• Be sure all ignition sources (open flames) are extinguished and off in your RV including pilot lights, stovetops, etc.
  • Turn off your propane service valve. If you have 2 tanks, be sure to turn both off.
  • Exit the RV while propane is being filled.
  • Follow all recommendations given by the propane attendant.
  • Don’t light that cigar you’ve been saving for a special day.

Why are propane tanks painted white?

According to the NFPA 58, all propane tanks must be painted with a heat reflective color such as white, light gray, or silver, unless in an extremely cold climate. The lighter paint helps keep your tank from absorbing too much heat which causes the propane inside to expand. This expansion could lead to leaks or other propane issues. If you ever need (or want) to repaint your propane tanks, be sure to follow all guidelines for the type of paint and color.

Is an LP or propane detector the same as a CO detector?

An LP detector is not the same as a CO detector which alarms you of the presence of carbon monoxide in the air. They do make combination detectors which detect both propane and carbon monoxide, but CO detectors only pick up an increase in carbon monoxide in the air which can be caused by propane not burning clean.  This could indicate an issue with an appliance, but they are not picking up propane leaks or increased levels of propane in the air.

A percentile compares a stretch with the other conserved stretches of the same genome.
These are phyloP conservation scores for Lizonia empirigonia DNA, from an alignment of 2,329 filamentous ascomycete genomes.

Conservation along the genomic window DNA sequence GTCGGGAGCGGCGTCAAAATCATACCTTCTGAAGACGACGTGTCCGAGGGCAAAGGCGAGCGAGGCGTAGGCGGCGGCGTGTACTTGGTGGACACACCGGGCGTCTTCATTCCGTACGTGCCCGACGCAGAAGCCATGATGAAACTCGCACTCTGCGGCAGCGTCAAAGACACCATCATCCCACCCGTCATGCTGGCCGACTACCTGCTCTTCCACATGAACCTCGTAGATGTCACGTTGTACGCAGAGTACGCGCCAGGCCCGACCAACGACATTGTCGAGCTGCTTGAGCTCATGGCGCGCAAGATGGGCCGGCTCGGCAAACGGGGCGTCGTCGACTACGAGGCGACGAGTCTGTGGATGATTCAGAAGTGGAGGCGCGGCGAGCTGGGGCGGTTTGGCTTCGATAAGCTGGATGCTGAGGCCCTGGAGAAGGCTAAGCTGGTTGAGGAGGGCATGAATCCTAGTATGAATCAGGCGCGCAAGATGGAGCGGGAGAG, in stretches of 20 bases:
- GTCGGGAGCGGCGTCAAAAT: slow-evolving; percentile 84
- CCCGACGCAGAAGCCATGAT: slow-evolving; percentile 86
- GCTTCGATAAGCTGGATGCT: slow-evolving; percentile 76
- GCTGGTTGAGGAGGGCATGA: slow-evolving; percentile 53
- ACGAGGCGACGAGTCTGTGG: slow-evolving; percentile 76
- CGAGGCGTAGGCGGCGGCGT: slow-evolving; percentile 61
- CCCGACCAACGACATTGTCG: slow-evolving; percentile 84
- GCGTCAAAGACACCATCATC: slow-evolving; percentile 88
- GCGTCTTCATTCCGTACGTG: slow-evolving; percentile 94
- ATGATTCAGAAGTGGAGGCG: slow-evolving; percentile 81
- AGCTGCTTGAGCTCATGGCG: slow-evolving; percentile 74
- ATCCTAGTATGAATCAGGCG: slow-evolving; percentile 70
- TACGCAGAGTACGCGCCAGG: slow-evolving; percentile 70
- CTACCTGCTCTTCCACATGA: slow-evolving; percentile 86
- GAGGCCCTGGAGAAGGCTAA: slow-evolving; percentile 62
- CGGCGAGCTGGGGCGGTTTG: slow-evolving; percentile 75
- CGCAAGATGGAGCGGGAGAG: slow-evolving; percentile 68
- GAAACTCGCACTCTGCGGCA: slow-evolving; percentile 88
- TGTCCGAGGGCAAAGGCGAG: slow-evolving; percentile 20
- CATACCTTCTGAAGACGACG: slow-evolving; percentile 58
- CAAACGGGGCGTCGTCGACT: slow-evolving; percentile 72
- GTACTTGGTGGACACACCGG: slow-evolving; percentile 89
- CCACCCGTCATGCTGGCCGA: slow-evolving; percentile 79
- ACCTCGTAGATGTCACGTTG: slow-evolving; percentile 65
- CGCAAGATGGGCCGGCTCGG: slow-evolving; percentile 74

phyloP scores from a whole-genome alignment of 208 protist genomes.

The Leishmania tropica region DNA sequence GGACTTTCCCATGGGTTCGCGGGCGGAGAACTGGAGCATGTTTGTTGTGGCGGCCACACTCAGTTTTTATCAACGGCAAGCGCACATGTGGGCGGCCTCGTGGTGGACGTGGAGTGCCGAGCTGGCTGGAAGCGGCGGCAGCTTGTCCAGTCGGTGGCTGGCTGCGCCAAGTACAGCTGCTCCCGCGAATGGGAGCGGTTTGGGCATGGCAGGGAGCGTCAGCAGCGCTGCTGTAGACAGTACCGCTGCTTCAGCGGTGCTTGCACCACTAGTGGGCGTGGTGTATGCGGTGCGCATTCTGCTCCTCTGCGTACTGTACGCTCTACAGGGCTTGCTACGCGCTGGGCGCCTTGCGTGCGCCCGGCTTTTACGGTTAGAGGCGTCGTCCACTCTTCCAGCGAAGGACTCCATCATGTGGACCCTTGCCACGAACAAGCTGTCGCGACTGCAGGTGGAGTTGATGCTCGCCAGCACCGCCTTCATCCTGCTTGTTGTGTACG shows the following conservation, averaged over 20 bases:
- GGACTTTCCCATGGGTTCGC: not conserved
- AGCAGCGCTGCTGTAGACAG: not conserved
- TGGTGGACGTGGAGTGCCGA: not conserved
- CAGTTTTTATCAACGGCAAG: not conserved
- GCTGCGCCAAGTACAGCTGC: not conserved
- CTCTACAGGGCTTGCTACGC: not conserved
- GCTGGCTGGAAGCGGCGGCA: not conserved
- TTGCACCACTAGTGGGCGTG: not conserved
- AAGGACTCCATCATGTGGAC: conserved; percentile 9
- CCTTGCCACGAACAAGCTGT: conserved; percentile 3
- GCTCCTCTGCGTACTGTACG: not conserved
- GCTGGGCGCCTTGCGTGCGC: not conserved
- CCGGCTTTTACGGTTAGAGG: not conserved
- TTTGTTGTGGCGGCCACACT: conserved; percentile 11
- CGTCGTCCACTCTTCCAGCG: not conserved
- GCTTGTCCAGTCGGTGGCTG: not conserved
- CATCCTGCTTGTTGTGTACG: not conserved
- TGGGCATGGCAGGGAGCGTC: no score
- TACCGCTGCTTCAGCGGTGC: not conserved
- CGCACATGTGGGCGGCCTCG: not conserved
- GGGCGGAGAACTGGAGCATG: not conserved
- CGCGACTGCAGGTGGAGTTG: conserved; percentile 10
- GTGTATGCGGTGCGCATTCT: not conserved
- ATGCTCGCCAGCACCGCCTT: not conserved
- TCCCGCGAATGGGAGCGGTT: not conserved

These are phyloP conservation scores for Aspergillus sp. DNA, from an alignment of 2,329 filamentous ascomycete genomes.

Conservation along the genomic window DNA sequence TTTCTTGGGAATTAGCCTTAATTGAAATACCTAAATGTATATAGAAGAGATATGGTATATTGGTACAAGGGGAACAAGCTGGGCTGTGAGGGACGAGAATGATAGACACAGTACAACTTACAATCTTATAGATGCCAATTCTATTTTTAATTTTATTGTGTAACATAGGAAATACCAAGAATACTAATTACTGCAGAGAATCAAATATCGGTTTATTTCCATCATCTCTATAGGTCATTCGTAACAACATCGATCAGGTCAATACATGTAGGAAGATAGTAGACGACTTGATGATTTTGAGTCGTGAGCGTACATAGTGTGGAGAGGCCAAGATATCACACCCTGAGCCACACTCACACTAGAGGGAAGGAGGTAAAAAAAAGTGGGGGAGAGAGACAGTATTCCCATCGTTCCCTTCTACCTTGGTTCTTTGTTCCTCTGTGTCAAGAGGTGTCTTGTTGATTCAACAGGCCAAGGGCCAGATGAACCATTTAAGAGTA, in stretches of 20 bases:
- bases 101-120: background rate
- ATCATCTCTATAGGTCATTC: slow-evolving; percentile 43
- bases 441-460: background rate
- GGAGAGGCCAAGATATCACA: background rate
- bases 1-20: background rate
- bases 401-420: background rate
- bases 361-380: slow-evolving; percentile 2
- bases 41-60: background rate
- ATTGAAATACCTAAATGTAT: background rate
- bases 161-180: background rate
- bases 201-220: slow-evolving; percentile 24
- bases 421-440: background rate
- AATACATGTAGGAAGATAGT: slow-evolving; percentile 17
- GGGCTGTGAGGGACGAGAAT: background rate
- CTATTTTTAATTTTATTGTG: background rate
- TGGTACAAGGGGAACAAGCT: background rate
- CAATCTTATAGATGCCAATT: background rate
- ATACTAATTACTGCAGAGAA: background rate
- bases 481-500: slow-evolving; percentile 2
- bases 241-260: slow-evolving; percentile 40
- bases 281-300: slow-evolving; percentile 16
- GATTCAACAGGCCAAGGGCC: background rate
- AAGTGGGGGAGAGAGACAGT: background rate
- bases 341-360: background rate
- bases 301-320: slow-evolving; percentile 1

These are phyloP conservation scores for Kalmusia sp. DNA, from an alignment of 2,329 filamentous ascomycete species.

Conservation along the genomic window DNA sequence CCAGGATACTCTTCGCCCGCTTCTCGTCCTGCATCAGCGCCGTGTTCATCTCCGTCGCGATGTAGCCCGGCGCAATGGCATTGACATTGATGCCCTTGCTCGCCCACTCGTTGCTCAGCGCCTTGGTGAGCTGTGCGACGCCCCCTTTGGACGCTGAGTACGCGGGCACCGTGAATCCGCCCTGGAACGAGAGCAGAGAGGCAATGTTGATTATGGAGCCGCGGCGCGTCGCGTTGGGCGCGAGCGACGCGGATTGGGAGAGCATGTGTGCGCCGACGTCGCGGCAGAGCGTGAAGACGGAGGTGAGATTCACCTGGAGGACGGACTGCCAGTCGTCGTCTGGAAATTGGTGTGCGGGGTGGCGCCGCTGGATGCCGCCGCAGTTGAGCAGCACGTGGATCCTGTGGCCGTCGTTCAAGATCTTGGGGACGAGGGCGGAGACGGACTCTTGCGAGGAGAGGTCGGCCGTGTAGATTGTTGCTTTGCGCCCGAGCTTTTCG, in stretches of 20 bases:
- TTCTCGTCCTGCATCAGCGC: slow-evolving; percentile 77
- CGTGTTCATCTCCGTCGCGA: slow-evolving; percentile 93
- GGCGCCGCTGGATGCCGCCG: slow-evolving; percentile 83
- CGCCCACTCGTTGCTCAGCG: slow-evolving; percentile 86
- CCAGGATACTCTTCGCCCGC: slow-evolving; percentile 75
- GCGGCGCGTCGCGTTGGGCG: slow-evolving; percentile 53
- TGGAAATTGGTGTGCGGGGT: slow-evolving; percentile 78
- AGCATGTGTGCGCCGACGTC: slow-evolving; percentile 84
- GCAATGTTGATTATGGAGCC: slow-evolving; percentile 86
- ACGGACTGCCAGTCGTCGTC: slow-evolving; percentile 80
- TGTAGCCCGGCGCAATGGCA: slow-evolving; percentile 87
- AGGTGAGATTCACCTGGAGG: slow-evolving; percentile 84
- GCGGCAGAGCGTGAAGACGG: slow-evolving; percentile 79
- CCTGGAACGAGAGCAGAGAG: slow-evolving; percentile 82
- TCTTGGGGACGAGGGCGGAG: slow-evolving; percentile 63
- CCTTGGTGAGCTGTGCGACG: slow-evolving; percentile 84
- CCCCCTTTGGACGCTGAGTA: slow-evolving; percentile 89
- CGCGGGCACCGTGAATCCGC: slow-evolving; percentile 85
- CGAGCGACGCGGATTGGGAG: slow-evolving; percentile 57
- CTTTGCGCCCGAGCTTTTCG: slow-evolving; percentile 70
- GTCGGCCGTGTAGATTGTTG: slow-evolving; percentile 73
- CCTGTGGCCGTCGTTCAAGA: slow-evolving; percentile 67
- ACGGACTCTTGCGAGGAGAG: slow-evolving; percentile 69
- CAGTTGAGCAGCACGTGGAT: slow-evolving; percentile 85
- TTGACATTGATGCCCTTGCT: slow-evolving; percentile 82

How do I know how much propane is left in my tank?

There are several ways to determine how much propane is left in your tank:

Propane Tank Weight

Although it is not feasible in most RVing situations to have a scale handy, you can figure out how much propane is left in your tank by weighing it. The weight of the bottle itself should be stamped on the collar (referred to as TW, or Tare Weight) so you subtract that amount from the total weight and voila, you have the weight of the propane inside.  Divide whatever the propane weight is by 4.2 and you have the gallons remaining. For a quick point of reference, most 20-pound tanks weigh about 17 pounds empty, so a full tank would weigh around 37 pounds.  

Propane Gauges

There are propane gauges available that show an approximate level of propane left in your RV propane tanks.  They are only gauges and offer no additional protection like GasStop does. 

They do not stop the flow of propane in the event of a major leak or rupture, and they cannot be used to test for minor leaks like the GasStop can.

Mopeka Propane Monitor

The Mopeka Propane Monitor has sensors that monitor the level of propane you have remaining in your tanks and shows it on a phone app, so you never have to run out of propane in the middle of the night again!  If you have propane heat, you’ve probably had this happen, and it is not fun.  It is simple to install the heavy-duty magnetic monitoring device on your propane tank, and the app shows you your current propane level in the tank.

Although the Mopeka provides very helpful information, we still recommend having a GasStop on your tanks to protect against leaks.  The Mopeka gives you the propane levels on your phone, and the GasStop protects you against any leaks.  Sounds like the perfect combination to me.

To learn more about your RV propane system, check out our latest article: RV Propane Systems